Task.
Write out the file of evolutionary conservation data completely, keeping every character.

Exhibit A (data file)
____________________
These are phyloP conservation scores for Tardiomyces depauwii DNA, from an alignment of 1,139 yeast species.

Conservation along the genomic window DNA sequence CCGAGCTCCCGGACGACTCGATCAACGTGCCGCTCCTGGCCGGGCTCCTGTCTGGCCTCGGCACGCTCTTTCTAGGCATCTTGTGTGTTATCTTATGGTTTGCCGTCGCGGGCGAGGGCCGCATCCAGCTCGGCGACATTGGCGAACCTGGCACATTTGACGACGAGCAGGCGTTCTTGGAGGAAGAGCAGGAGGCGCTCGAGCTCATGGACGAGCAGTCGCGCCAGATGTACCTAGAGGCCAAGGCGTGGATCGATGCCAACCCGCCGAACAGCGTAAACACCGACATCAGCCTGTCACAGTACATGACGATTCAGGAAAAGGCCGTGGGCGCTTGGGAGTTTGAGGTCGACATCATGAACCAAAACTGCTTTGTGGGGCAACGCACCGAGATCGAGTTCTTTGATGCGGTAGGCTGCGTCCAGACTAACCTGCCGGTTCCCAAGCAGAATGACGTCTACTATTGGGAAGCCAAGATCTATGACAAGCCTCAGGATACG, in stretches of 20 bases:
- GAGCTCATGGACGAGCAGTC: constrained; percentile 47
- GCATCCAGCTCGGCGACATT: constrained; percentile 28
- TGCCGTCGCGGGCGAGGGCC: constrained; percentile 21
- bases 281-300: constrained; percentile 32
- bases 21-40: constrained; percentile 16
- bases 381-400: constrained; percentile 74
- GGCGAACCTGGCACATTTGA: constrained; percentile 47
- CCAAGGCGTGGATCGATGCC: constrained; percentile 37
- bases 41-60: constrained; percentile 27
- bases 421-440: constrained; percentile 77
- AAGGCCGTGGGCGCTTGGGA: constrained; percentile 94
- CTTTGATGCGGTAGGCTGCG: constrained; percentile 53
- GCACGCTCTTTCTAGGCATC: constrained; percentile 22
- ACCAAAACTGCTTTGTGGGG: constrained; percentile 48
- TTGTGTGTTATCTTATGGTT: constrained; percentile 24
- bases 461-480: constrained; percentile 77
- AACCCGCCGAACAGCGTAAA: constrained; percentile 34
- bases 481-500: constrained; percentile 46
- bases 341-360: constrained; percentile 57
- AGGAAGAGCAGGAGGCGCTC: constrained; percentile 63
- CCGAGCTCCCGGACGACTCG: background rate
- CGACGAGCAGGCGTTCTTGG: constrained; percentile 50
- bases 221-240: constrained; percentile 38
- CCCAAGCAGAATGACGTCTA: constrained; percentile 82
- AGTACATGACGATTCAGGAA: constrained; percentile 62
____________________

These are phyloP conservation scores for Tardiomyces depauwii DNA, from an alignment of 1,139 yeast species.

Conservation along the genomic window DNA sequence CCGAGCTCCCGGACGACTCGATCAACGTGCCGCTCCTGGCCGGGCTCCTGTCTGGCCTCGGCACGCTCTTTCTAGGCATCTTGTGTGTTATCTTATGGTTTGCCGTCGCGGGCGAGGGCCGCATCCAGCTCGGCGACATTGGCGAACCTGGCACATTTGACGACGAGCAGGCGTTCTTGGAGGAAGAGCAGGAGGCGCTCGAGCTCATGGACGAGCAGTCGCGCCAGATGTACCTAGAGGCCAAGGCGTGGATCGATGCCAACCCGCCGAACAGCGTAAACACCGACATCAGCCTGTCACAGTACATGACGATTCAGGAAAAGGCCGTGGGCGCTTGGGAGTTTGAGGTCGACATCATGAACCAAAACTGCTTTGTGGGGCAACGCACCGAGATCGAGTTCTTTGATGCGGTAGGCTGCGTCCAGACTAACCTGCCGGTTCCCAAGCAGAATGACGTCTACTATTGGGAAGCCAAGATCTATGACAAGCCTCAGGATACG, in stretches of 20 bases:
- GAGCTCATGGACGAGCAGTC: constrained; percentile 47
- GCATCCAGCTCGGCGACATT: constrained; percentile 28
- TGCCGTCGCGGGCGAGGGCC: constrained; percentile 21
- bases 281-300: constrained; percentile 32
- bases 21-40: constrained; percentile 16
- bases 381-400: constrained; percentile 74
- GGCGAACCTGGCACATTTGA: constrained; percentile 47
- CCAAGGCGTGGATCGATGCC: constrained; percentile 37
- bases 41-60: constrained; percentile 27
- bases 421-440: constrained; percentile 77
- AAGGCCGTGGGCGCTTGGGA: constrained; percentile 94
- CTTTGATGCGGTAGGCTGCG: constrained; percentile 53
- GCACGCTCTTTCTAGGCATC: constrained; percentile 22
- ACCAAAACTGCTTTGTGGGG: constrained; percentile 48
- TTGTGTGTTATCTTATGGTT: constrained; percentile 24
- bases 461-480: constrained; percentile 77
- AACCCGCCGAACAGCGTAAA: constrained; percentile 34
- bases 481-500: constrained; percentile 46
- bases 341-360: constrained; percentile 57
- AGGAAGAGCAGGAGGCGCTC: constrained; percentile 63
- CCGAGCTCCCGGACGACTCG: background rate
- CGACGAGCAGGCGTTCTTGG: constrained; percentile 50
- bases 221-240: constrained; percentile 38
- CCCAAGCAGAATGACGTCTA: constrained; percentile 82
- AGTACATGACGATTCAGGAA: constrained; percentile 62